Whichever way Phillips' next project goes, he'll continue recording at home, and even has plans to expand the facilities.
"I'm still at eight-track, but hopefully any minute now I'll move up to 16. I used to think that either eight at home - small-scale for getting the guts of a track down - or 24 outside, was good, and that 16 was sort of between the devil and the deep blue sea; you'd think you could get it all down and then you'd start triple-tracking the 12-string and putting the drums on eight tracks and suddenly realise that you only had seven tracks left. So, I think that there's a danger with 16-track that you just fall between two stools. But practically speaking, at the moment, I can't really see suddenly having big money to go and do a whole long album on 24-track, so it may be that I have to do a little spell on 16. It should be interesting to see whether I could be disciplined.
"I've found eight-track to be quite a good discipline actually. You don't muck about. You can't waste tracks on an eight-track. I think that's good for one's arranging. You just get used to getting what's absolutely essential, particularly for orchestral things. But the trouble is that you have to reduce the strings, from five or six tracks to two, and you're guessing a little bit about the balance of the low end compared to the top end and early always make mistakes in the pre-mixes, because you can't be sure. It seems very primitive, that sort of stuff, nowadays with Solid State Logic consoles and all that."
Phillips views automated mixing as something which small studios have not yet been able to afford, but which is certainly worth pursuing. He brings up painting as a parallel to mixing music, a suitable analogy given the image-provoking nature of his music.
"I suppose it is a bit like painting, where you gradually put the colours in and gradually alter it, and it ends with one final little mark on the painting. You gradually get the mix sorted out. Painters do that when they just touch up certain sections. It seems ludicrous to spend all that time recording instruments and then during a mix to be unable to do all sorts of things just because there aren't enough hands. I know it's terribly expensive, but SSL really seems to be the natural thing.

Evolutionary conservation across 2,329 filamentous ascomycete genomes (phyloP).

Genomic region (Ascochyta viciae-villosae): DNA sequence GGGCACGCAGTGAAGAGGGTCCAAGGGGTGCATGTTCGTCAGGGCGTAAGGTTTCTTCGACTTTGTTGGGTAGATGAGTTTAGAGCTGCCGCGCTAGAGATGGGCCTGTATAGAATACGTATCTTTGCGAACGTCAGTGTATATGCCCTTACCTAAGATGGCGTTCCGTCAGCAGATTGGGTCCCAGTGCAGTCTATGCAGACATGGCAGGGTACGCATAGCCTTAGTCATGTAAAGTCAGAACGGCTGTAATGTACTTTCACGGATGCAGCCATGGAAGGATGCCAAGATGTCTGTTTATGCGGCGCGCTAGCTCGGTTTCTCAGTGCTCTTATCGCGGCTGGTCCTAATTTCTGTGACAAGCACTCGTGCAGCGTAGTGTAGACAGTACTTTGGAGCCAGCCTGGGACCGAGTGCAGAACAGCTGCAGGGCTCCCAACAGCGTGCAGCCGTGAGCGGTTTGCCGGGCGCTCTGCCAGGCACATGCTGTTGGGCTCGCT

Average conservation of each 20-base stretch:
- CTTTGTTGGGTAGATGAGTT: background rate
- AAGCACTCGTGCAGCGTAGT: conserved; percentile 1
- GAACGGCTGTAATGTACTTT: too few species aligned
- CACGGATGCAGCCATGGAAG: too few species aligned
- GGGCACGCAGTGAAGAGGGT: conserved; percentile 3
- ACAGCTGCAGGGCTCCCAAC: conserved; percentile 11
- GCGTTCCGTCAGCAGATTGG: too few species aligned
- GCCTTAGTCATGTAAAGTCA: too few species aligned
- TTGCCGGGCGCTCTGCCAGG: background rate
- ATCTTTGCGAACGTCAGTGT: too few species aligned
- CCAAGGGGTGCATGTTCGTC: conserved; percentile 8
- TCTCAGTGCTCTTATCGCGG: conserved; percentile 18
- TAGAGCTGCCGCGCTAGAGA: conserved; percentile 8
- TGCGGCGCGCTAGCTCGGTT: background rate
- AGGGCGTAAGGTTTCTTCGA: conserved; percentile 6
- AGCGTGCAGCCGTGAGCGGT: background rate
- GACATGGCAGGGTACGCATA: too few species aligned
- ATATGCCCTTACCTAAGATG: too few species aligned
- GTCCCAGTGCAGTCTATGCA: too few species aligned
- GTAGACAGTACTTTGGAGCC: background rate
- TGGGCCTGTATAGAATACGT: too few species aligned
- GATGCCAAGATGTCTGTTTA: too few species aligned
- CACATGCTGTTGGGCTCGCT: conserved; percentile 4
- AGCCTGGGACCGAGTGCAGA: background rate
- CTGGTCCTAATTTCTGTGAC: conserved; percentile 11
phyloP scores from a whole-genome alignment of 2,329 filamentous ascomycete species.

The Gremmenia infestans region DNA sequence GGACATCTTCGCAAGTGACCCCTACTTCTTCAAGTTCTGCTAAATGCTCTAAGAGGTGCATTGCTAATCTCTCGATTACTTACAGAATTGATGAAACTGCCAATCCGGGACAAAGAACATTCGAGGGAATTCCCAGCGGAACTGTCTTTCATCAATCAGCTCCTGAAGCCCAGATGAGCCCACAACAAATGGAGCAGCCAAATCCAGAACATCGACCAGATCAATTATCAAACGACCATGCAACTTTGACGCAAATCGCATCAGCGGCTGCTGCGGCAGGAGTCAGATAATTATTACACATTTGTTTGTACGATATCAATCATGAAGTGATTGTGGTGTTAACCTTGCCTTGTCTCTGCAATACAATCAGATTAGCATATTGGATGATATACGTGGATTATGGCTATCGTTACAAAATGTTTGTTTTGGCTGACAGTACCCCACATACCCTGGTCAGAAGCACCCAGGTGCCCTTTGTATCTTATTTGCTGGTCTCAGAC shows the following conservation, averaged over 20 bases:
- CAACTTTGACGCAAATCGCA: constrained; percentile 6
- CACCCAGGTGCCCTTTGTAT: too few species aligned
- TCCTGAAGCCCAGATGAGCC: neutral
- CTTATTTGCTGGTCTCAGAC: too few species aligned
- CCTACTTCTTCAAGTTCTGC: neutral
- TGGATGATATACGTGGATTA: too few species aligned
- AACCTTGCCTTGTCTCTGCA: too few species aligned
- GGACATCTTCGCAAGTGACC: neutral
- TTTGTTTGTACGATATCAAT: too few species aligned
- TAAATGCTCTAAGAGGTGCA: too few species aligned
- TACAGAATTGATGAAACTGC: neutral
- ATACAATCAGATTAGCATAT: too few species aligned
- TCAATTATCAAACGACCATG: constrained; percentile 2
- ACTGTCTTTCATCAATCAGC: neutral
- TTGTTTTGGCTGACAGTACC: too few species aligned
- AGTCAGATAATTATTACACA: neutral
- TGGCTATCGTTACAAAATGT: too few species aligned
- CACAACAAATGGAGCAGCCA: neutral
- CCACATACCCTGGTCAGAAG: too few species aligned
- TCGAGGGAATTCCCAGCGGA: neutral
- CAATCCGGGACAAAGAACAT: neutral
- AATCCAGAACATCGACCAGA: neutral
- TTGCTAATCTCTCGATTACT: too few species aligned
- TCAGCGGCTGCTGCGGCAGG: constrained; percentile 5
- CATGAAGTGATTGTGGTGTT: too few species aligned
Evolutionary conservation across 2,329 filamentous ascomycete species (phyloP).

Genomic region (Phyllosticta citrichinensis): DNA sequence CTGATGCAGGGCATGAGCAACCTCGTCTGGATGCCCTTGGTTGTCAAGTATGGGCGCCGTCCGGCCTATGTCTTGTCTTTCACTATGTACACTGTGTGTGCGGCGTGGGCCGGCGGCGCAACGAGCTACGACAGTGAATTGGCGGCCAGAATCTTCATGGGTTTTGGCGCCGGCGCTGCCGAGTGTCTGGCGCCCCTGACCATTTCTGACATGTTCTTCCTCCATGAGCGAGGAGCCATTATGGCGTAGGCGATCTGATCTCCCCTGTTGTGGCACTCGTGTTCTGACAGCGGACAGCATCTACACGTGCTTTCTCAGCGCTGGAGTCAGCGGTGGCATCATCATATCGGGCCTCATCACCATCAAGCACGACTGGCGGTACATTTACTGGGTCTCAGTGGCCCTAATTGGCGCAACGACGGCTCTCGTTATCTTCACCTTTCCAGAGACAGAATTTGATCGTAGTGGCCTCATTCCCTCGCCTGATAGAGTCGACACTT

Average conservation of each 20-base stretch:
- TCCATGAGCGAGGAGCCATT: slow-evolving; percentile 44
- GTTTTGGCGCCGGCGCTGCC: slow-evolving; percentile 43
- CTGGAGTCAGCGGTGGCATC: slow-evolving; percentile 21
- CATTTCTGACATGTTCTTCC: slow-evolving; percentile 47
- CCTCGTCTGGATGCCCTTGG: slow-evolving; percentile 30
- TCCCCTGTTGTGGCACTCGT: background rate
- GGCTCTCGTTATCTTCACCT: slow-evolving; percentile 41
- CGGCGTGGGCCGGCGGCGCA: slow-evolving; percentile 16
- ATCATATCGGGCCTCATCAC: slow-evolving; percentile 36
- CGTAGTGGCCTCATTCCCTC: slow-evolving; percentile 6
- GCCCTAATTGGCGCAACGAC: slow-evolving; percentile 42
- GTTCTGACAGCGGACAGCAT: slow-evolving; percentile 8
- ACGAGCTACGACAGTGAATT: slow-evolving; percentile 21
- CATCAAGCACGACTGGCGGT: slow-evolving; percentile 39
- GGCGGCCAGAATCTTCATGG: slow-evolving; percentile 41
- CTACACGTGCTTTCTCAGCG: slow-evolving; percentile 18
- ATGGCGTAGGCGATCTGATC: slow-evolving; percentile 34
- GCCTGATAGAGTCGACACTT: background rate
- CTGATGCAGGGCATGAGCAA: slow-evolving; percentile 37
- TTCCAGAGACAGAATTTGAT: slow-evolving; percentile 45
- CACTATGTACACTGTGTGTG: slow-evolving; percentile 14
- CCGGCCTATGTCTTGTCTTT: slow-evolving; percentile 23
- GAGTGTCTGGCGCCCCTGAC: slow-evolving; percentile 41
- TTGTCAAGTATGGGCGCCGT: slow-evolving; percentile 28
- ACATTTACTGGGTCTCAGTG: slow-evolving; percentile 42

"It's a bit of a mixed blessing because you've got to be in charge of all the equipment, so you've got two hats on. You're trying to think about the music, but you've also got to worry about demagnetising the heads, and all that. At times I find that a real strain, but then the plus side of it is that you've got nobody to have to explain things to.
"That can be very difficult with engineers, you know. You have a notion of a sound and you can't put it into words, and they have a notion of a sound. You basically want to fiddle around to arrive there, but you know, it's their gear. They're the one who knows, so you end up going with a compromise, and you end up with nothing really, so something not very good...it's sort of a two-edged sword.
"There are a lot of good points to home recording, and obviously I think there are a lot of not so good points. But I've been lucky to have the chance. I think that anybody that can make their living out of promoting their own art is a pretty lucky guy because most people don't make it. One always wants more of course, but it certainly could have been worse.
"I'm just a bit cautious, you know. You think: 'Well, can this last?' It all seems rather extraordinary, because I haven't changed, and everything else is suddenly changing around me. And you must trust what's going on. I'm not going to be too defensive - I don't feel too cynical about it, but I think 'Well, maybe I shouldn't get too excited about this..."